What is the "shadow zone" and why is it important in seismic studies?

Shadow Zone image

Figure 1: Cross section of the Earth's interior. Cream color is the inner core, yellow the outer core and orange the mantle. Black lines represent the pathways of seismic waves travelling through the Earth from an epicenter at 0°. Note how the waves are refracted as they travel through the liquid outer core, creating the P-wave shadow zone. (image © USGS)


When large earthquakes occur on the other side of the world from Southern California they can sometimes be difficult to detect if they occur approximately 100° to 140° away. For example, compare the following events recorded on the Anza broadband array during 2003:

Comparison of each plots vertical component (HHZ) from each event shows a widely contrasting amplitude of the waveforms recorded (note the scale of each waveform plot). This section of the earth of poor seismic information, or 'shadow zone', is defined as the area of the earth from angular distances of 104° to 140° to the epicenter that, for a given earthquake, does not experience seismic waves (Figure 1). The shadow zone results from S waves being unable to transmit through the liquid core and P waves being bent (refracted) by the liquid outer core. Also see our glossary. Although direct P waves and S waves are not observed in this distance range, we still do see signals from refracted P waves that have lower frequency content and are significantly attenuated. We also clearly receive seismic information from surface waves and reflected phases.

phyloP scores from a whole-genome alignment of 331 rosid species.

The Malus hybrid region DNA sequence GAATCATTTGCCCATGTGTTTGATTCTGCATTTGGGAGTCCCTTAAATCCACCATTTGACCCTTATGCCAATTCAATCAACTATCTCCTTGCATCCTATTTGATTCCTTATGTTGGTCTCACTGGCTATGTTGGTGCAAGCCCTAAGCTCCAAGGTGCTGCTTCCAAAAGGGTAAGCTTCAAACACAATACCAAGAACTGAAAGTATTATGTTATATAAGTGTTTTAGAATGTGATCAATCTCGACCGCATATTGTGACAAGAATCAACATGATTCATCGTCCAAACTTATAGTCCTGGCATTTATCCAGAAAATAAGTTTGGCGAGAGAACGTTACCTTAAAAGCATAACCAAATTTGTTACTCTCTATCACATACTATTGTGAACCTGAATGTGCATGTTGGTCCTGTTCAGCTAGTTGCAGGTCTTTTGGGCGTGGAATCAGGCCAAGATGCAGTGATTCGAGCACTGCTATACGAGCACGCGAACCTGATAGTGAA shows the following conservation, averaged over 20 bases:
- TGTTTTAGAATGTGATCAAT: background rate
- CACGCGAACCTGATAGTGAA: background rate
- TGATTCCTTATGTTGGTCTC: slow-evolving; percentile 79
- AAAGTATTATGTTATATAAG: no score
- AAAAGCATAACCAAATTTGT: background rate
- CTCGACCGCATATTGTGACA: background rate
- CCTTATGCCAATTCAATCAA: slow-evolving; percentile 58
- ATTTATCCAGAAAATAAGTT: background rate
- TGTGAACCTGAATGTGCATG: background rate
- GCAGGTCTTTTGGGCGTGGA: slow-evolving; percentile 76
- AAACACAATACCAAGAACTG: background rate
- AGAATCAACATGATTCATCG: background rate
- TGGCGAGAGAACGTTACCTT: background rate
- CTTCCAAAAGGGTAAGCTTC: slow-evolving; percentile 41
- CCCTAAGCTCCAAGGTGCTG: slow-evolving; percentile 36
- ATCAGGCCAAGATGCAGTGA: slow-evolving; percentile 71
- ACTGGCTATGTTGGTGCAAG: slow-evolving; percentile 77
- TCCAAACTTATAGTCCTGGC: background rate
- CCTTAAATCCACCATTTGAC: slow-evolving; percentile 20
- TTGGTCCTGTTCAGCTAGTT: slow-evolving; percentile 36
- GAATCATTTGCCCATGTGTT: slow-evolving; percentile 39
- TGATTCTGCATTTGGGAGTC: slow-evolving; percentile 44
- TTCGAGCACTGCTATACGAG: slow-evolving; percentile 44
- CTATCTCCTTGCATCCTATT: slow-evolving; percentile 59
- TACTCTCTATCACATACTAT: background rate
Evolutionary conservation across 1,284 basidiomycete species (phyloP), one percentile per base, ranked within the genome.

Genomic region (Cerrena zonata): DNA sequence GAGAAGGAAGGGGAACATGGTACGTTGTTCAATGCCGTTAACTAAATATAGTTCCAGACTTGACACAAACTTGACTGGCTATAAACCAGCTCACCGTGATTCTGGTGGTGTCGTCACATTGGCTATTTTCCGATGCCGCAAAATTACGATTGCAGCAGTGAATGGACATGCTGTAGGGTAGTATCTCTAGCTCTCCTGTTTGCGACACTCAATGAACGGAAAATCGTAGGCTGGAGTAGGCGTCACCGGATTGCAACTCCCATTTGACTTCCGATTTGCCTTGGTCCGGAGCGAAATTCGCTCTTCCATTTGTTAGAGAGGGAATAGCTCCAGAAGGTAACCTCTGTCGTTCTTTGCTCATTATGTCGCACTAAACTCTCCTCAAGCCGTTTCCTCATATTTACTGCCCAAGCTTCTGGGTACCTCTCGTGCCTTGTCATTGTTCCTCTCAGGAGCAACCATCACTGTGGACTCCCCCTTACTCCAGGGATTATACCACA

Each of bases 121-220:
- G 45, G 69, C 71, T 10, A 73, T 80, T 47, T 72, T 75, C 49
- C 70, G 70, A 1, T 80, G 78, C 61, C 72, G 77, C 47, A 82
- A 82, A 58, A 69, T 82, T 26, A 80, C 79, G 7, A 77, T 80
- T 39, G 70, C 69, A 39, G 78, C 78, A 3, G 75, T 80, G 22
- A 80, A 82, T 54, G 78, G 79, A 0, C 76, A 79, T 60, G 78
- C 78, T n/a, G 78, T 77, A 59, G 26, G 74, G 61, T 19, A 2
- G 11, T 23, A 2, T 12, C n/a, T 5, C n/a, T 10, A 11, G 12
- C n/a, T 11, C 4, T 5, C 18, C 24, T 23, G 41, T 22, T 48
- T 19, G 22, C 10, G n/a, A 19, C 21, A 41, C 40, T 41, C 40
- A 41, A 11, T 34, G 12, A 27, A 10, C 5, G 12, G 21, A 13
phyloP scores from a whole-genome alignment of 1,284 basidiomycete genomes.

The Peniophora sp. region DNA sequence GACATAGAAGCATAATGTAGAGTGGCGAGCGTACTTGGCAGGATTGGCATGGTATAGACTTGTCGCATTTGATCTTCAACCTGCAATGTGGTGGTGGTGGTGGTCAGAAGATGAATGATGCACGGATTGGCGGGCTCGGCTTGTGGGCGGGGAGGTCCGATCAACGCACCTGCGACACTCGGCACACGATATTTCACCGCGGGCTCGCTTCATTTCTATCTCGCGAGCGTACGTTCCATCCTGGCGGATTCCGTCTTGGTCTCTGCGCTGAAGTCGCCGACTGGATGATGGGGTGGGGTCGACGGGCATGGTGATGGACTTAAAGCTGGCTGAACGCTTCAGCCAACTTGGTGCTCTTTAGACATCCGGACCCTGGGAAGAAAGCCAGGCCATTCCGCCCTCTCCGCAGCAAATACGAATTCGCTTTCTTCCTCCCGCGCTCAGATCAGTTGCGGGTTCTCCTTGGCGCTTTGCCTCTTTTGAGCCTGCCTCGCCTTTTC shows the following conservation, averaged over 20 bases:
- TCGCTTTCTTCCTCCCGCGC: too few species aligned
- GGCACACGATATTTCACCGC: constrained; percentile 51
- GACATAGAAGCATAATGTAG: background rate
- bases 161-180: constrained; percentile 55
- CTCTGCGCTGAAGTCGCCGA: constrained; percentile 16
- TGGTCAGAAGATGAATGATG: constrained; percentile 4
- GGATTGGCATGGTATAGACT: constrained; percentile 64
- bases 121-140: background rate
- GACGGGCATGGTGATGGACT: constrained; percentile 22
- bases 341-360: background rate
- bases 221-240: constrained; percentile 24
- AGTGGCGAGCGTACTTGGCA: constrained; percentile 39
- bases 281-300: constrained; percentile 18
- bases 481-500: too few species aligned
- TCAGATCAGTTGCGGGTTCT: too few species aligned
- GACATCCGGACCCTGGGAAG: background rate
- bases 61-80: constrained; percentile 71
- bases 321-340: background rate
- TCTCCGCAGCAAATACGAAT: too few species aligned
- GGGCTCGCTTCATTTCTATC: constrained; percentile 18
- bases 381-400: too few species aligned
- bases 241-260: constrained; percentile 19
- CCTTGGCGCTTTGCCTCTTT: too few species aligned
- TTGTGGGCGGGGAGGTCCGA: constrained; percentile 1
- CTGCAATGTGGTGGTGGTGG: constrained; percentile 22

The presence of an inner/outer core boundary at around 3200 miles depth was proved by Inga Lehmann, one of the first women seismolgists. It separates the liquid iron outer core from the solid iron inner core. The existence of a solid inner core was demonstrated by Inga Lehmann's detailed computer studies of the weak secondary P waves generated in the liquid outer core as S waves from the inner core fall on it.

Does this mean that some earthquakes go undetected?

No, although earthquakes often occur around the world in locations that position the Anza broadband array in the epicenter's shadow zone, earthquakes are measured by multiple broadband arrays across the globe. Each earthquake is recorded in database catalogs which we compare with our database of earthquakes measured by the Anza broadband array in Southern California.

URL: http://eqinfo.ucsd.edu/faq/shadow_zone.php [Last updated: 2015-10-22 (295) 23:07:44 UTC]